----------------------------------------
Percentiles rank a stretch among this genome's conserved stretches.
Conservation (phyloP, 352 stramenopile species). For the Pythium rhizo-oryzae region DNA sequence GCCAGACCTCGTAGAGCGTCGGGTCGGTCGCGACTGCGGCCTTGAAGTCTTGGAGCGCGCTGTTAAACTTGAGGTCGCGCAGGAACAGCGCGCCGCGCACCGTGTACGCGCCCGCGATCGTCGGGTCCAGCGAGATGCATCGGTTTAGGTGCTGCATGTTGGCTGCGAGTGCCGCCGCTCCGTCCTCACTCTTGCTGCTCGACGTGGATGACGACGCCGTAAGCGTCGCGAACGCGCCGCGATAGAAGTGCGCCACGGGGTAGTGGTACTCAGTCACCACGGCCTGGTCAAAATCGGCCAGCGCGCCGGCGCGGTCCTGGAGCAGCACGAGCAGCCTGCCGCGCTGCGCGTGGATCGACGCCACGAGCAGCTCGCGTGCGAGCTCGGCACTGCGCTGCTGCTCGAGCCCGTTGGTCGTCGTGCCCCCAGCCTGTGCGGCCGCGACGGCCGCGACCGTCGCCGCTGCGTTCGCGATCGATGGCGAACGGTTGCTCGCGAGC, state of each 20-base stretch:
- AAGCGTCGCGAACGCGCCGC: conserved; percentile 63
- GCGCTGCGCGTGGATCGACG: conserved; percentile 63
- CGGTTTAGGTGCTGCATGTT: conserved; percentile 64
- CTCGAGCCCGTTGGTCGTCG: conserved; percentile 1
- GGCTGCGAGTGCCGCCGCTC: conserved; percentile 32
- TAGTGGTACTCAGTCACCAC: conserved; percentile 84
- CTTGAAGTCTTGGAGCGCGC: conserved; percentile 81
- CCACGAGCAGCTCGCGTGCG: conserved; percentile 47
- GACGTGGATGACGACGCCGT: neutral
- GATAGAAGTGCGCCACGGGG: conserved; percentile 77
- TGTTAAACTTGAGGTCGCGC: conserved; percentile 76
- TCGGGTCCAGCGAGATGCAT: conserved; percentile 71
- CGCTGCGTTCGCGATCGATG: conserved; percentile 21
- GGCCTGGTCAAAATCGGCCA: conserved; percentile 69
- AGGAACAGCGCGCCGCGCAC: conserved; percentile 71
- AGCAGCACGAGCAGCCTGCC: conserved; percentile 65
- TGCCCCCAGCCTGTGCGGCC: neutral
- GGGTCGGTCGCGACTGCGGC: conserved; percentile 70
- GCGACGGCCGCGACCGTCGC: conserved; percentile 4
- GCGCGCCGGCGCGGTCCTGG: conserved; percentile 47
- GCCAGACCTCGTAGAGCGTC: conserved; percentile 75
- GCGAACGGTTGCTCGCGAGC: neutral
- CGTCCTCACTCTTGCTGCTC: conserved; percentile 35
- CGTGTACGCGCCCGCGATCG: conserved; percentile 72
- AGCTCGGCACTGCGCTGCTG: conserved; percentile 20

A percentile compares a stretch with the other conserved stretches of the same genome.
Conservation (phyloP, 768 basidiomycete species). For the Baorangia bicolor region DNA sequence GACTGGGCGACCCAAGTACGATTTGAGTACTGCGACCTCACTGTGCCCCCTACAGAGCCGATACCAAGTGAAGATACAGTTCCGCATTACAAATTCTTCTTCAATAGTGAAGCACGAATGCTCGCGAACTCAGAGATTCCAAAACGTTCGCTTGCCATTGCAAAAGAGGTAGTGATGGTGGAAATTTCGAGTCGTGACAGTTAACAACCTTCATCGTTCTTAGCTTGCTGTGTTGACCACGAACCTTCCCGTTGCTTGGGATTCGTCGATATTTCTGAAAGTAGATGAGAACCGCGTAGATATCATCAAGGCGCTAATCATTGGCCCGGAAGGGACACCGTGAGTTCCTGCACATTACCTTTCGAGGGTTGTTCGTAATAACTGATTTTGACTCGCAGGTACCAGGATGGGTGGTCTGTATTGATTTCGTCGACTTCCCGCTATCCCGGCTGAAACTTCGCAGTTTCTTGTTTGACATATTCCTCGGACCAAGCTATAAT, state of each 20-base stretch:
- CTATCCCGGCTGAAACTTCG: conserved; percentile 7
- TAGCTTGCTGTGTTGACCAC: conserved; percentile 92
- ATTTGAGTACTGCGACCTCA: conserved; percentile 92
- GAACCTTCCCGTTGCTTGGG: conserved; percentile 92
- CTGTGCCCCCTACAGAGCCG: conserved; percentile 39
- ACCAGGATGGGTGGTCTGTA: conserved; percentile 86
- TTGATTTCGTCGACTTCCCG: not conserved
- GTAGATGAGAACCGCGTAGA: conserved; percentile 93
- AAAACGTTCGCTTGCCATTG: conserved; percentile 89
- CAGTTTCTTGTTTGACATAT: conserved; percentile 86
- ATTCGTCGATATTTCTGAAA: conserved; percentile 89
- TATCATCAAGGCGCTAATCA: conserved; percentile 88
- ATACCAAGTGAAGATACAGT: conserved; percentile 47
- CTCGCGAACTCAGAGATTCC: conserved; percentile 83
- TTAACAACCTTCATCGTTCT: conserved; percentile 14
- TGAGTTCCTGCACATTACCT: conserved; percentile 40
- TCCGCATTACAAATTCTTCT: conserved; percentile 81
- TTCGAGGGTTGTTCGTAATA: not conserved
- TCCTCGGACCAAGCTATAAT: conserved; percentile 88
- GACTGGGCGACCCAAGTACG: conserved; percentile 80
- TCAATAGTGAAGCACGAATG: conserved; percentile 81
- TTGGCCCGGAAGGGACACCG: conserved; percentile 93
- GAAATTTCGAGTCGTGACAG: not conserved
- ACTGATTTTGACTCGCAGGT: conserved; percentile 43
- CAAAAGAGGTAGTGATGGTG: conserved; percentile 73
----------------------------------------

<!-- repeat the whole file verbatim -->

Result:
Percentiles rank a stretch among this genome's conserved stretches.
Conservation (phyloP, 352 stramenopile species). For the Pythium rhizo-oryzae region DNA sequence GCCAGACCTCGTAGAGCGTCGGGTCGGTCGCGACTGCGGCCTTGAAGTCTTGGAGCGCGCTGTTAAACTTGAGGTCGCGCAGGAACAGCGCGCCGCGCACCGTGTACGCGCCCGCGATCGTCGGGTCCAGCGAGATGCATCGGTTTAGGTGCTGCATGTTGGCTGCGAGTGCCGCCGCTCCGTCCTCACTCTTGCTGCTCGACGTGGATGACGACGCCGTAAGCGTCGCGAACGCGCCGCGATAGAAGTGCGCCACGGGGTAGTGGTACTCAGTCACCACGGCCTGGTCAAAATCGGCCAGCGCGCCGGCGCGGTCCTGGAGCAGCACGAGCAGCCTGCCGCGCTGCGCGTGGATCGACGCCACGAGCAGCTCGCGTGCGAGCTCGGCACTGCGCTGCTGCTCGAGCCCGTTGGTCGTCGTGCCCCCAGCCTGTGCGGCCGCGACGGCCGCGACCGTCGCCGCTGCGTTCGCGATCGATGGCGAACGGTTGCTCGCGAGC, state of each 20-base stretch:
- AAGCGTCGCGAACGCGCCGC: conserved; percentile 63
- GCGCTGCGCGTGGATCGACG: conserved; percentile 63
- CGGTTTAGGTGCTGCATGTT: conserved; percentile 64
- CTCGAGCCCGTTGGTCGTCG: conserved; percentile 1
- GGCTGCGAGTGCCGCCGCTC: conserved; percentile 32
- TAGTGGTACTCAGTCACCAC: conserved; percentile 84
- CTTGAAGTCTTGGAGCGCGC: conserved; percentile 81
- CCACGAGCAGCTCGCGTGCG: conserved; percentile 47
- GACGTGGATGACGACGCCGT: neutral
- GATAGAAGTGCGCCACGGGG: conserved; percentile 77
- TGTTAAACTTGAGGTCGCGC: conserved; percentile 76
- TCGGGTCCAGCGAGATGCAT: conserved; percentile 71
- CGCTGCGTTCGCGATCGATG: conserved; percentile 21
- GGCCTGGTCAAAATCGGCCA: conserved; percentile 69
- AGGAACAGCGCGCCGCGCAC: conserved; percentile 71
- AGCAGCACGAGCAGCCTGCC: conserved; percentile 65
- TGCCCCCAGCCTGTGCGGCC: neutral
- GGGTCGGTCGCGACTGCGGC: conserved; percentile 70
- GCGACGGCCGCGACCGTCGC: conserved; percentile 4
- GCGCGCCGGCGCGGTCCTGG: conserved; percentile 47
- GCCAGACCTCGTAGAGCGTC: conserved; percentile 75
- GCGAACGGTTGCTCGCGAGC: neutral
- CGTCCTCACTCTTGCTGCTC: conserved; percentile 35
- CGTGTACGCGCCCGCGATCG: conserved; percentile 72
- AGCTCGGCACTGCGCTGCTG: conserved; percentile 20

A percentile compares a stretch with the other conserved stretches of the same genome.
Conservation (phyloP, 768 basidiomycete species). For the Baorangia bicolor region DNA sequence GACTGGGCGACCCAAGTACGATTTGAGTACTGCGACCTCACTGTGCCCCCTACAGAGCCGATACCAAGTGAAGATACAGTTCCGCATTACAAATTCTTCTTCAATAGTGAAGCACGAATGCTCGCGAACTCAGAGATTCCAAAACGTTCGCTTGCCATTGCAAAAGAGGTAGTGATGGTGGAAATTTCGAGTCGTGACAGTTAACAACCTTCATCGTTCTTAGCTTGCTGTGTTGACCACGAACCTTCCCGTTGCTTGGGATTCGTCGATATTTCTGAAAGTAGATGAGAACCGCGTAGATATCATCAAGGCGCTAATCATTGGCCCGGAAGGGACACCGTGAGTTCCTGCACATTACCTTTCGAGGGTTGTTCGTAATAACTGATTTTGACTCGCAGGTACCAGGATGGGTGGTCTGTATTGATTTCGTCGACTTCCCGCTATCCCGGCTGAAACTTCGCAGTTTCTTGTTTGACATATTCCTCGGACCAAGCTATAAT, state of each 20-base stretch:
- CTATCCCGGCTGAAACTTCG: conserved; percentile 7
- TAGCTTGCTGTGTTGACCAC: conserved; percentile 92
- ATTTGAGTACTGCGACCTCA: conserved; percentile 92
- GAACCTTCCCGTTGCTTGGG: conserved; percentile 92
- CTGTGCCCCCTACAGAGCCG: conserved; percentile 39
- ACCAGGATGGGTGGTCTGTA: conserved; percentile 86
- TTGATTTCGTCGACTTCCCG: not conserved
- GTAGATGAGAACCGCGTAGA: conserved; percentile 93
- AAAACGTTCGCTTGCCATTG: conserved; percentile 89
- CAGTTTCTTGTTTGACATAT: conserved; percentile 86
- ATTCGTCGATATTTCTGAAA: conserved; percentile 89
- TATCATCAAGGCGCTAATCA: conserved; percentile 88
- ATACCAAGTGAAGATACAGT: conserved; percentile 47
- CTCGCGAACTCAGAGATTCC: conserved; percentile 83
- TTAACAACCTTCATCGTTCT: conserved; percentile 14
- TGAGTTCCTGCACATTACCT: conserved; percentile 40
- TCCGCATTACAAATTCTTCT: conserved; percentile 81
- TTCGAGGGTTGTTCGTAATA: not conserved
- TCCTCGGACCAAGCTATAAT: conserved; percentile 88
- GACTGGGCGACCCAAGTACG: conserved; percentile 80
- TCAATAGTGAAGCACGAATG: conserved; percentile 81
- TTGGCCCGGAAGGGACACCG: conserved; percentile 93
- GAAATTTCGAGTCGTGACAG: not conserved
- ACTGATTTTGACTCGCAGGT: conserved; percentile 43
- CAAAAGAGGTAGTGATGGTG: conserved; percentile 73